There are also plenty of street puppies in Petra, that are more than happy to join you on your hike. 😉DSC_7439Anyway, after The Treasury lies The Street of Facades, a row of Nabatean tombs carved into the mountain, and embellished with crowned and concave molding, known as Egyptian cavettos.DSC_7441Further along is the Roman Theater, which can accommodate up to 4,000 spectators.DSC_7297

the theater seen from above

One of the highlights of Petra are its Royal Tombs. The tombs are comprised of four grandiose buildings lining the hillside, said to have housed the remains of Nabatean royalty.DSC_7303DSC_7448DSC_7310Check out those beautiful color patterns! ❤DSC_7311One of the main public fountains in Petra was The Nymphaeum, which sourced water from the nearby valley, and is now shaded by a 450 year-old pistachio tree.DSC_7294One of the principal shopping areas in Petra was the Colonnaded Street.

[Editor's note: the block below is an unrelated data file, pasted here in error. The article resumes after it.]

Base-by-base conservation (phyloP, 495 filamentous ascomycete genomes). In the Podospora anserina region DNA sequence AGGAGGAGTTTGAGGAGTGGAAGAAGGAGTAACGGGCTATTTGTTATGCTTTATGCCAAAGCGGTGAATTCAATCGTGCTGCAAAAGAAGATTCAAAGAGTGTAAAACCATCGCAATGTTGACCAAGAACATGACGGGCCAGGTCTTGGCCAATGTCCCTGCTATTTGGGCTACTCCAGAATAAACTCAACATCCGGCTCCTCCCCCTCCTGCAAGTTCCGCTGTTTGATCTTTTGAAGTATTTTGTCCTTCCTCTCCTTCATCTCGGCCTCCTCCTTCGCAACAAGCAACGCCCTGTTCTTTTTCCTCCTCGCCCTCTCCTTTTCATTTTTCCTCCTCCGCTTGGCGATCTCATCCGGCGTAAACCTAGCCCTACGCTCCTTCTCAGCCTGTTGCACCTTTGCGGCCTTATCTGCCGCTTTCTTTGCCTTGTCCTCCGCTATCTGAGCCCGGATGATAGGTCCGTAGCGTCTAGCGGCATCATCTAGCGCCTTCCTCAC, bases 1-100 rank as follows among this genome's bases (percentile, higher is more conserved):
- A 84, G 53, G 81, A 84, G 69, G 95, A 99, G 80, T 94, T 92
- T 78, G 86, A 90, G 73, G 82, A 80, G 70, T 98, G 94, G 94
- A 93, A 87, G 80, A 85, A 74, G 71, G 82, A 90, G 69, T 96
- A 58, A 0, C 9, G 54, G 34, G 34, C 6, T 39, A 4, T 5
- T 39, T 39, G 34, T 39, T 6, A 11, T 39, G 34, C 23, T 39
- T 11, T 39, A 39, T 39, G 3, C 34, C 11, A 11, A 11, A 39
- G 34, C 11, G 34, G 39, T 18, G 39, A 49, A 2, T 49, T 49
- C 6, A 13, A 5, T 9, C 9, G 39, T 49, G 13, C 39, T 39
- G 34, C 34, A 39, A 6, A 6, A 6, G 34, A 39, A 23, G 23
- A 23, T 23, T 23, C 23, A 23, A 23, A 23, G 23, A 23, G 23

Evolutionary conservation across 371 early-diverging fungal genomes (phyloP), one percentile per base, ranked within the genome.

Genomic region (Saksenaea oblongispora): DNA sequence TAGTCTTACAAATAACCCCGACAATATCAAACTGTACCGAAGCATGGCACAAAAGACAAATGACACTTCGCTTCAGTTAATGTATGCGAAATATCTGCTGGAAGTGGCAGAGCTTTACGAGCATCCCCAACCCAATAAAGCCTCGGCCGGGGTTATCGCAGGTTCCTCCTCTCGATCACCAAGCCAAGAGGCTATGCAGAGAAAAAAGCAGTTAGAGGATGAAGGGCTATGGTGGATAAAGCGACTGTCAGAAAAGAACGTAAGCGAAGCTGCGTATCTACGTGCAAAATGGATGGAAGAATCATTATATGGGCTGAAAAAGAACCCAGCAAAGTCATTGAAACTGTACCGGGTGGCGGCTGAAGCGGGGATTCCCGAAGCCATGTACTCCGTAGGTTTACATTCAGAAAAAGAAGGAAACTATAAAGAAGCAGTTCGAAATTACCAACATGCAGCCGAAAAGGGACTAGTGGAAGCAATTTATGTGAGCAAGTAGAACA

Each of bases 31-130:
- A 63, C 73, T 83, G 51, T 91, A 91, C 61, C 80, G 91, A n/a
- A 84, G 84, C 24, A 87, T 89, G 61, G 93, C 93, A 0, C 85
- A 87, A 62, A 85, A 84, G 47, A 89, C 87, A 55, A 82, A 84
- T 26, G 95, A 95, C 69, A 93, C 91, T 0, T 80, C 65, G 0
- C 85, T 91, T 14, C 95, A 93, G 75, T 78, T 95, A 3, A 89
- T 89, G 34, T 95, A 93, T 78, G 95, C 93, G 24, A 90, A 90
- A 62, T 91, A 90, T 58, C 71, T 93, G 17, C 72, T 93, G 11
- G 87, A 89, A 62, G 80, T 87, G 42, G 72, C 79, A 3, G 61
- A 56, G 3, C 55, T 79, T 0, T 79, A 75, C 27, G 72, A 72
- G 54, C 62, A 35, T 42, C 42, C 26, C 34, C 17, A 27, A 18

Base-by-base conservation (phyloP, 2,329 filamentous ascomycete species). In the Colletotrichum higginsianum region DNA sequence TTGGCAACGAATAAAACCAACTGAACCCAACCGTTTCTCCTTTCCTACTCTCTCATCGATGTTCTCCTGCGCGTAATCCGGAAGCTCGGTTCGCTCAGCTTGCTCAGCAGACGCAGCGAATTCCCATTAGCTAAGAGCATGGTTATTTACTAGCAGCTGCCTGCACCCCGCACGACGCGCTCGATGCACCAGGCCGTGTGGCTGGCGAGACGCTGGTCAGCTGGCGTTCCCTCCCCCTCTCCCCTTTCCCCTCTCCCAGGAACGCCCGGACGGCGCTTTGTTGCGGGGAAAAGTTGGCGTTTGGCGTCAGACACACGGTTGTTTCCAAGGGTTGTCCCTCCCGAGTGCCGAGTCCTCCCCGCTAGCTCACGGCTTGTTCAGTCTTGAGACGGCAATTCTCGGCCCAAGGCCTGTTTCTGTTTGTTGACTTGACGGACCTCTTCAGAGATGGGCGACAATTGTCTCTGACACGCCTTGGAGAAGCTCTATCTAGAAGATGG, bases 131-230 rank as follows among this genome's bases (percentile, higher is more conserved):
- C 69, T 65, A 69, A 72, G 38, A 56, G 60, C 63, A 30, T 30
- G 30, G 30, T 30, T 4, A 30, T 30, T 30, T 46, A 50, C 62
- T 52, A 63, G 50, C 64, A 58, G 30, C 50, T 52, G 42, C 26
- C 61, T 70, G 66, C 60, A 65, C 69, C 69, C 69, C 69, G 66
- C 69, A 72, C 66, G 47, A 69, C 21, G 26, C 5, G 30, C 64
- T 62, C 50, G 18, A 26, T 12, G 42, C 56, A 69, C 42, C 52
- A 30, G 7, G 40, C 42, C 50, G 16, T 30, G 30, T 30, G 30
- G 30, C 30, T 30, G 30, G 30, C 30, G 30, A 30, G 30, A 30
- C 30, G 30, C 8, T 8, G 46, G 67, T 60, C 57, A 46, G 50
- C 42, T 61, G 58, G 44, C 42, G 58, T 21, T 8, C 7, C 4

DSC_7314One of the main archaeological attractions in Petra is the Great Temple. Its decor showcases intricate floral bands and limestone columns imprinted with Mediterranean leaves. It was actually discovered in the 90s, by archaeologists from Brown University, and their excavations continue to this day.DSC_7476DSC_7475One of the most religiously significant temples in Petra is Qasr al-Bint. In Arabic, it means ‘Castle of the Pharaoh’s Daughter’ and this temple was built to honor the Nabatean Gods.